Paul Whitford
Paul Whitford, Assistant Professor of Theoretical Condensed Matter and Biological Physics

Assistant Professor of Physics Paul Whitford sits down with the College of Science Graduate Program staff to talk about his research at Northeastern University.

Tell us about your current research.
Our group uses high performance computing to investigate the physical principles that govern biological dynamics. In particular, we have been developing theoretical models that allow us to simulate large-scale dynamics in the ribosome. The ribosome is a massive (~250,000 atom) assembly that is responsible for producing proteins in the cell. Since the ribosome is the sole producer of proteins, insights into its dynamics is central to our understanding of all forms of life. In addition, the complexity of the ribosome allow it to serve as an ideal system for identifying general physical principles that guide biological function.

What drew you to your field?
As an undergraduate researcher studying the dynamics of complex fluids, I decided that I wanted move towards an area of physics that could have a positive impact on human health. The aim of biological physics is to establish theoretically-grounded predictive insights into biological dynamics. The long-term goal is that these insights could allow for quantitative control of biological and disease processes.

What do you like most about being a faculty member at Northeastern?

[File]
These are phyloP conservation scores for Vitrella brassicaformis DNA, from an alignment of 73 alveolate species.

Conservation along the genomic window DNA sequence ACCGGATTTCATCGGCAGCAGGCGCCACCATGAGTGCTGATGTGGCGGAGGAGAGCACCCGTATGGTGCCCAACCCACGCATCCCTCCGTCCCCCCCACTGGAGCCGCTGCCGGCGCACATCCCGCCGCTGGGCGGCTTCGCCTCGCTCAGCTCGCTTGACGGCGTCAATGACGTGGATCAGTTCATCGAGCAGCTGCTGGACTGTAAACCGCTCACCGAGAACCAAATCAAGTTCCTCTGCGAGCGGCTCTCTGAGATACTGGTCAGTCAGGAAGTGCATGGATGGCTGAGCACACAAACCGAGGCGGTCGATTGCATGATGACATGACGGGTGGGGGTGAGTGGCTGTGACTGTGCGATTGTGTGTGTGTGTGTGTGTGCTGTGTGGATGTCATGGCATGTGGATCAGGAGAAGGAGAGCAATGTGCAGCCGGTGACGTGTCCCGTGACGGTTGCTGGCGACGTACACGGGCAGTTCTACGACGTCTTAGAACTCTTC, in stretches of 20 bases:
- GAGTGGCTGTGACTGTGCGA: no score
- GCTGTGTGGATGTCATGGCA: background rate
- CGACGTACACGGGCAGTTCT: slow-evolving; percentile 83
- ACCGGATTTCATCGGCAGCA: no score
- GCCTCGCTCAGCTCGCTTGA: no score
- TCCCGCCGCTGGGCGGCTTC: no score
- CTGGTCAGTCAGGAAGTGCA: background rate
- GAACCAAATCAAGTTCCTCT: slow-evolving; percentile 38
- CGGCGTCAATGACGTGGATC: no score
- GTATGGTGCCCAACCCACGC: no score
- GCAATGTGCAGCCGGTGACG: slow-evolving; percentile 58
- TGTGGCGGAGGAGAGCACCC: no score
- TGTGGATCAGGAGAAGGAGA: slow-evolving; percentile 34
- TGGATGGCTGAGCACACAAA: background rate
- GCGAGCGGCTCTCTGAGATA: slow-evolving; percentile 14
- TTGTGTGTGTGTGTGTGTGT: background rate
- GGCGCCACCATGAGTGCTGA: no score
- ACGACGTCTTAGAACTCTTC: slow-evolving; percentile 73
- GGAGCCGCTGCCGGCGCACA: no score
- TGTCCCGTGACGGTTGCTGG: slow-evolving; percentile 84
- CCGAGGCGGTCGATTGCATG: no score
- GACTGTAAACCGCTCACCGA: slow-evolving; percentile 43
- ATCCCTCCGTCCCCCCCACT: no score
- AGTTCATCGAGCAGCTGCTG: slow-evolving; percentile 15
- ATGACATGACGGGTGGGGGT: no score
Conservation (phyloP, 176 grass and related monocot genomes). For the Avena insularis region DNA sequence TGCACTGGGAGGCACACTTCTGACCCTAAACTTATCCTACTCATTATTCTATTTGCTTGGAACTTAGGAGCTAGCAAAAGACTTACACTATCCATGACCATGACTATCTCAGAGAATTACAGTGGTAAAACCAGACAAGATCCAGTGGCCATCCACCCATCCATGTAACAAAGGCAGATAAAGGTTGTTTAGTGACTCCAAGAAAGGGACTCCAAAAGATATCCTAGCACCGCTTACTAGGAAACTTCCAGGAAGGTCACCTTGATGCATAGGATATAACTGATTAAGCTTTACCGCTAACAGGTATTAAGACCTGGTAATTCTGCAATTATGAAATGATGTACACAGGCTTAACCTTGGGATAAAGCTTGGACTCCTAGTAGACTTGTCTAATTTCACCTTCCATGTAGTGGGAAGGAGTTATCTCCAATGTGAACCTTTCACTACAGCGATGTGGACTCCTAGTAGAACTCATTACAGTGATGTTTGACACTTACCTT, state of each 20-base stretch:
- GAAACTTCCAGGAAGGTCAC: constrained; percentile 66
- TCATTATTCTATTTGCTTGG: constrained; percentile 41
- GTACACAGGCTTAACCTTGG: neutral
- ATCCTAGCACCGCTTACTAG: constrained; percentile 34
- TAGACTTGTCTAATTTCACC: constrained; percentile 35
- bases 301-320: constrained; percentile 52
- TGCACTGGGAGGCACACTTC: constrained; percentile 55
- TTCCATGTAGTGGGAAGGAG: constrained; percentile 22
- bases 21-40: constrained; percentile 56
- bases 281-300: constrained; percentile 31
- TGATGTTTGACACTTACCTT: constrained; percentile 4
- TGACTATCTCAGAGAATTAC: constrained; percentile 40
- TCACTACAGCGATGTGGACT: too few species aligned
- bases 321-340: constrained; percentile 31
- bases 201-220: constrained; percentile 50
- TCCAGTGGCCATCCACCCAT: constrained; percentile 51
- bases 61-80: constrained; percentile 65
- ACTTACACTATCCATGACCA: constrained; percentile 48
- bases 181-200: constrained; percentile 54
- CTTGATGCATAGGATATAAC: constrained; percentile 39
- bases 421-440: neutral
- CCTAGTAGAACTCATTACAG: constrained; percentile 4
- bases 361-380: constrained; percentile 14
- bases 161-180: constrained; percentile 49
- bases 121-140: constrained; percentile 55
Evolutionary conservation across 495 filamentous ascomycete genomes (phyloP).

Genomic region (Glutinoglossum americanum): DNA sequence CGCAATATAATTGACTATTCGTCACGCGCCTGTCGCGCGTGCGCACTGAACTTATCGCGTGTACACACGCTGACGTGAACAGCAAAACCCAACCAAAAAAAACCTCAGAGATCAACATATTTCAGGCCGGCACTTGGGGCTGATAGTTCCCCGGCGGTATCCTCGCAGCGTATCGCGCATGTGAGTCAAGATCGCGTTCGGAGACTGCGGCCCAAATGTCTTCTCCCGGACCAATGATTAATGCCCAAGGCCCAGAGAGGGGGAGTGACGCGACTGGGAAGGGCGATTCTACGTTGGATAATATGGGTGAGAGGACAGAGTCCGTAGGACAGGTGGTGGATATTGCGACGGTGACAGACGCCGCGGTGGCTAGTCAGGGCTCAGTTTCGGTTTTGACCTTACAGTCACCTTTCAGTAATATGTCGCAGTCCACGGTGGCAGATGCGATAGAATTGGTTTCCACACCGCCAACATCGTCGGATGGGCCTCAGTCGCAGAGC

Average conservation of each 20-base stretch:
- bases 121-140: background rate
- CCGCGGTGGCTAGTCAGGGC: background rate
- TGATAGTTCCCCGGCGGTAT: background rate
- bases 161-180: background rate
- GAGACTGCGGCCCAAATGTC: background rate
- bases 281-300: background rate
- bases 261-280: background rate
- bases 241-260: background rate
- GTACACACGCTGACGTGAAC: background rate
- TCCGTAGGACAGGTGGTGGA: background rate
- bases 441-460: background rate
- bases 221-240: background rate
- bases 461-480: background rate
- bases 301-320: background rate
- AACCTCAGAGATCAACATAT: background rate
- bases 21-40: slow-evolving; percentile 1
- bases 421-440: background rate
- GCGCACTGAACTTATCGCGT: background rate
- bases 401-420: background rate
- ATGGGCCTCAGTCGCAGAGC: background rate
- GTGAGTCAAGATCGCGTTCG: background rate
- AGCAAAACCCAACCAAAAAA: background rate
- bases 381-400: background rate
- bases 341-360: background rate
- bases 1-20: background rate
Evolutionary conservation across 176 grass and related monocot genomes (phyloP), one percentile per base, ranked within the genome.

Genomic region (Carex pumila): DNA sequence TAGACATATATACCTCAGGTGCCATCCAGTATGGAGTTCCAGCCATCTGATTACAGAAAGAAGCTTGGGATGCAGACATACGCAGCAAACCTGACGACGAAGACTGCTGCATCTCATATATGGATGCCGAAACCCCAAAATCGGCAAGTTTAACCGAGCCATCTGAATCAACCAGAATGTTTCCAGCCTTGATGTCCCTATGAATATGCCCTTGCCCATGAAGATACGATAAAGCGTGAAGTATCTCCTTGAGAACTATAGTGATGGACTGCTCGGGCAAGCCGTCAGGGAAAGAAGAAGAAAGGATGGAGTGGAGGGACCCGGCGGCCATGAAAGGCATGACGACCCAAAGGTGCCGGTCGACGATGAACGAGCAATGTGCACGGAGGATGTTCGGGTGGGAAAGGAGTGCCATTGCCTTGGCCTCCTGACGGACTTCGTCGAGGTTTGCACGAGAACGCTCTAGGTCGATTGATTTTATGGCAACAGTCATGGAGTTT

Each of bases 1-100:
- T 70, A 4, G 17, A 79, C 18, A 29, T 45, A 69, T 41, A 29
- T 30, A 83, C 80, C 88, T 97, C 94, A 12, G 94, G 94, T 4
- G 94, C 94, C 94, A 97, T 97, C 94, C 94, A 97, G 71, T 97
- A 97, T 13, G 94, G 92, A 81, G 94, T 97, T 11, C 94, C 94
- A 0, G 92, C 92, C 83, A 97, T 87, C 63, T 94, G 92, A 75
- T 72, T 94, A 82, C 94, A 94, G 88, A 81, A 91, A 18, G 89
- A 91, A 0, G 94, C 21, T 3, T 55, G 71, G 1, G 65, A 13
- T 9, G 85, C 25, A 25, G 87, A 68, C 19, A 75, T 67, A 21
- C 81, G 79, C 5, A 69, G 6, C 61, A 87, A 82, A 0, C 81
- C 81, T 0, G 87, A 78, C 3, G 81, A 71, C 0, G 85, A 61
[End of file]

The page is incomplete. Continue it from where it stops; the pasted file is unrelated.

My favorite part about being faculty at Northeastern is working with graduate students, both in courses and in research. I like seeing graduate students push their depth of understanding far beyond their expectations.

What is your favorite part about Northeastern?
My favorite part about Northeastern University is its dedication to expanding basic and translational research. This dedication is highlighted by numerous recent investments, including the Massachusetts Green High Performance Computing Center and the brand new Interdisciplinary Science & Engineering Complex. These world-class resources are fostering the advancement of adventurous scientific and engineering studies.

What is your favorite part about Boston?
The number of activities for young adults in unparalleled. There are art, science and social activities throughout the year. In addition, with the large number of colleges and universities, Boston is a very young and vibrant city.

What advice would you give to new and current COS graduate students?
Earning a PhD is difficult. Make sure to work hard, but also try to take advantage of what Boston has to offer.